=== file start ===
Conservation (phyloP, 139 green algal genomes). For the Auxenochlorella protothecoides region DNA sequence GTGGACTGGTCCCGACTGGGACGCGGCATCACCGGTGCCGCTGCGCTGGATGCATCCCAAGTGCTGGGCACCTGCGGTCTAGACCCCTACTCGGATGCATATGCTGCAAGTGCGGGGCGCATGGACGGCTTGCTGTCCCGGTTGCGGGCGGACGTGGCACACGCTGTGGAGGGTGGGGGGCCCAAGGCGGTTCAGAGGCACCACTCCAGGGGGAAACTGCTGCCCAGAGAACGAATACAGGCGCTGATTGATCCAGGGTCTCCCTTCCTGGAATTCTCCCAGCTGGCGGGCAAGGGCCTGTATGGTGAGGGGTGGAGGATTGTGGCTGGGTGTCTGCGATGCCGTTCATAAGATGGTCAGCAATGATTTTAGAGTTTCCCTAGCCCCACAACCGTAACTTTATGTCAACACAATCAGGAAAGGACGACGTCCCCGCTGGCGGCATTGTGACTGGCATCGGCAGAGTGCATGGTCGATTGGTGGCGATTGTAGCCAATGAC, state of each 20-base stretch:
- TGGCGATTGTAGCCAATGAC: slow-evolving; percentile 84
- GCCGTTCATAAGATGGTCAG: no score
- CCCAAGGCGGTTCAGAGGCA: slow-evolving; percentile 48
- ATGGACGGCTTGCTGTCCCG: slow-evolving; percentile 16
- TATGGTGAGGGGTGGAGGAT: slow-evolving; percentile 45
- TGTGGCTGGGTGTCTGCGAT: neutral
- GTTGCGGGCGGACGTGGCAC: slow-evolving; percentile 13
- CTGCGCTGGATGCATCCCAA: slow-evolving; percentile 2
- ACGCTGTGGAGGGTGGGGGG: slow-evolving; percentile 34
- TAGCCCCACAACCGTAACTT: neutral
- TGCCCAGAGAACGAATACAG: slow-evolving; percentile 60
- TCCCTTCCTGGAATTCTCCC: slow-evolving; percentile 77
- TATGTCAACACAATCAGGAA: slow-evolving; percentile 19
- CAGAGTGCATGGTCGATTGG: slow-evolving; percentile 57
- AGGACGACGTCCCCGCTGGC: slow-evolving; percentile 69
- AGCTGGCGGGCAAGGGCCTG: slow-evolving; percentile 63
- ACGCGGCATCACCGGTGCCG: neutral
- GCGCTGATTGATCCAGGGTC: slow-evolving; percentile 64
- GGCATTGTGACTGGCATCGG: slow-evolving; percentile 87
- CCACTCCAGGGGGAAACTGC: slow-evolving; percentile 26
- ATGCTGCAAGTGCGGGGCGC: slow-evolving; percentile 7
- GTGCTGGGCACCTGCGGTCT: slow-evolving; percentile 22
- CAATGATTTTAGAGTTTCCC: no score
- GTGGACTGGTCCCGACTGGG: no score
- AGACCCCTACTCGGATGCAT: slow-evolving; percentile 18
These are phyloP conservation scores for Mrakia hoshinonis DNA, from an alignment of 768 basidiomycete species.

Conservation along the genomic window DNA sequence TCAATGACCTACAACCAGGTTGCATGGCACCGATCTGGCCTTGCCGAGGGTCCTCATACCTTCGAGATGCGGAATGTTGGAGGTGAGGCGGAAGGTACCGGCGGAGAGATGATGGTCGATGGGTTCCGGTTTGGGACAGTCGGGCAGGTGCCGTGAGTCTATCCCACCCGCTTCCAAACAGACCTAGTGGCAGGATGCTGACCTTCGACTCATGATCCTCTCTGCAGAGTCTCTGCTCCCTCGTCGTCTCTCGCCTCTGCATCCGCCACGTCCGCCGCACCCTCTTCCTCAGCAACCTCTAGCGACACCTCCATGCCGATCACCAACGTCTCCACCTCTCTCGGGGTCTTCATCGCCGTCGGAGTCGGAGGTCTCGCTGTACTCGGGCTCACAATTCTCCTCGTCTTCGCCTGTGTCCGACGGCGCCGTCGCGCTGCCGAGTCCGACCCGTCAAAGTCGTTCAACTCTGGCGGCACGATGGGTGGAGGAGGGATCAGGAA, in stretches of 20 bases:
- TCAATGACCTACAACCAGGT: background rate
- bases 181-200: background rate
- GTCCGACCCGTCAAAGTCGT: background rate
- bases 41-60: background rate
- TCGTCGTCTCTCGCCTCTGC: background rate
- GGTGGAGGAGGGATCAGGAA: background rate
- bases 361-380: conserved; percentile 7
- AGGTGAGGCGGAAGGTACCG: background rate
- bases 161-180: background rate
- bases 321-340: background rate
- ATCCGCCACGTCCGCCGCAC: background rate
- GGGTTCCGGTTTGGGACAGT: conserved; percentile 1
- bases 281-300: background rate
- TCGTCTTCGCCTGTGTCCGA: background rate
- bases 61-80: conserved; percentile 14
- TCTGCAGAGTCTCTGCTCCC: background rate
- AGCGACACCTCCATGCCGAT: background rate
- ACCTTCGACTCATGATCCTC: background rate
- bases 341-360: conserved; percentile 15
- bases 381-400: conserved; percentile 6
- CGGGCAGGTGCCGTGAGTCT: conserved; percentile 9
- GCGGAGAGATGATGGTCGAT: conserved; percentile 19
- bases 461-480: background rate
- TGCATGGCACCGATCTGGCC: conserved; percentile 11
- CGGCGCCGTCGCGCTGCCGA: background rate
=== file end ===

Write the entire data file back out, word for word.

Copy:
Conservation (phyloP, 139 green algal genomes). For the Auxenochlorella protothecoides region DNA sequence GTGGACTGGTCCCGACTGGGACGCGGCATCACCGGTGCCGCTGCGCTGGATGCATCCCAAGTGCTGGGCACCTGCGGTCTAGACCCCTACTCGGATGCATATGCTGCAAGTGCGGGGCGCATGGACGGCTTGCTGTCCCGGTTGCGGGCGGACGTGGCACACGCTGTGGAGGGTGGGGGGCCCAAGGCGGTTCAGAGGCACCACTCCAGGGGGAAACTGCTGCCCAGAGAACGAATACAGGCGCTGATTGATCCAGGGTCTCCCTTCCTGGAATTCTCCCAGCTGGCGGGCAAGGGCCTGTATGGTGAGGGGTGGAGGATTGTGGCTGGGTGTCTGCGATGCCGTTCATAAGATGGTCAGCAATGATTTTAGAGTTTCCCTAGCCCCACAACCGTAACTTTATGTCAACACAATCAGGAAAGGACGACGTCCCCGCTGGCGGCATTGTGACTGGCATCGGCAGAGTGCATGGTCGATTGGTGGCGATTGTAGCCAATGAC, state of each 20-base stretch:
- TGGCGATTGTAGCCAATGAC: slow-evolving; percentile 84
- GCCGTTCATAAGATGGTCAG: no score
- CCCAAGGCGGTTCAGAGGCA: slow-evolving; percentile 48
- ATGGACGGCTTGCTGTCCCG: slow-evolving; percentile 16
- TATGGTGAGGGGTGGAGGAT: slow-evolving; percentile 45
- TGTGGCTGGGTGTCTGCGAT: neutral
- GTTGCGGGCGGACGTGGCAC: slow-evolving; percentile 13
- CTGCGCTGGATGCATCCCAA: slow-evolving; percentile 2
- ACGCTGTGGAGGGTGGGGGG: slow-evolving; percentile 34
- TAGCCCCACAACCGTAACTT: neutral
- TGCCCAGAGAACGAATACAG: slow-evolving; percentile 60
- TCCCTTCCTGGAATTCTCCC: slow-evolving; percentile 77
- TATGTCAACACAATCAGGAA: slow-evolving; percentile 19
- CAGAGTGCATGGTCGATTGG: slow-evolving; percentile 57
- AGGACGACGTCCCCGCTGGC: slow-evolving; percentile 69
- AGCTGGCGGGCAAGGGCCTG: slow-evolving; percentile 63
- ACGCGGCATCACCGGTGCCG: neutral
- GCGCTGATTGATCCAGGGTC: slow-evolving; percentile 64
- GGCATTGTGACTGGCATCGG: slow-evolving; percentile 87
- CCACTCCAGGGGGAAACTGC: slow-evolving; percentile 26
- ATGCTGCAAGTGCGGGGCGC: slow-evolving; percentile 7
- GTGCTGGGCACCTGCGGTCT: slow-evolving; percentile 22
- CAATGATTTTAGAGTTTCCC: no score
- GTGGACTGGTCCCGACTGGG: no score
- AGACCCCTACTCGGATGCAT: slow-evolving; percentile 18
These are phyloP conservation scores for Mrakia hoshinonis DNA, from an alignment of 768 basidiomycete species.

Conservation along the genomic window DNA sequence TCAATGACCTACAACCAGGTTGCATGGCACCGATCTGGCCTTGCCGAGGGTCCTCATACCTTCGAGATGCGGAATGTTGGAGGTGAGGCGGAAGGTACCGGCGGAGAGATGATGGTCGATGGGTTCCGGTTTGGGACAGTCGGGCAGGTGCCGTGAGTCTATCCCACCCGCTTCCAAACAGACCTAGTGGCAGGATGCTGACCTTCGACTCATGATCCTCTCTGCAGAGTCTCTGCTCCCTCGTCGTCTCTCGCCTCTGCATCCGCCACGTCCGCCGCACCCTCTTCCTCAGCAACCTCTAGCGACACCTCCATGCCGATCACCAACGTCTCCACCTCTCTCGGGGTCTTCATCGCCGTCGGAGTCGGAGGTCTCGCTGTACTCGGGCTCACAATTCTCCTCGTCTTCGCCTGTGTCCGACGGCGCCGTCGCGCTGCCGAGTCCGACCCGTCAAAGTCGTTCAACTCTGGCGGCACGATGGGTGGAGGAGGGATCAGGAA, in stretches of 20 bases:
- TCAATGACCTACAACCAGGT: background rate
- bases 181-200: background rate
- GTCCGACCCGTCAAAGTCGT: background rate
- bases 41-60: background rate
- TCGTCGTCTCTCGCCTCTGC: background rate
- GGTGGAGGAGGGATCAGGAA: background rate
- bases 361-380: conserved; percentile 7
- AGGTGAGGCGGAAGGTACCG: background rate
- bases 161-180: background rate
- bases 321-340: background rate
- ATCCGCCACGTCCGCCGCAC: background rate
- GGGTTCCGGTTTGGGACAGT: conserved; percentile 1
- bases 281-300: background rate
- TCGTCTTCGCCTGTGTCCGA: background rate
- bases 61-80: conserved; percentile 14
- TCTGCAGAGTCTCTGCTCCC: background rate
- AGCGACACCTCCATGCCGAT: background rate
- ACCTTCGACTCATGATCCTC: background rate
- bases 341-360: conserved; percentile 15
- bases 381-400: conserved; percentile 6
- CGGGCAGGTGCCGTGAGTCT: conserved; percentile 9
- GCGGAGAGATGATGGTCGAT: conserved; percentile 19
- bases 461-480: background rate
- TGCATGGCACCGATCTGGCC: conserved; percentile 11
- CGGCGCCGTCGCGCTGCCGA: background rate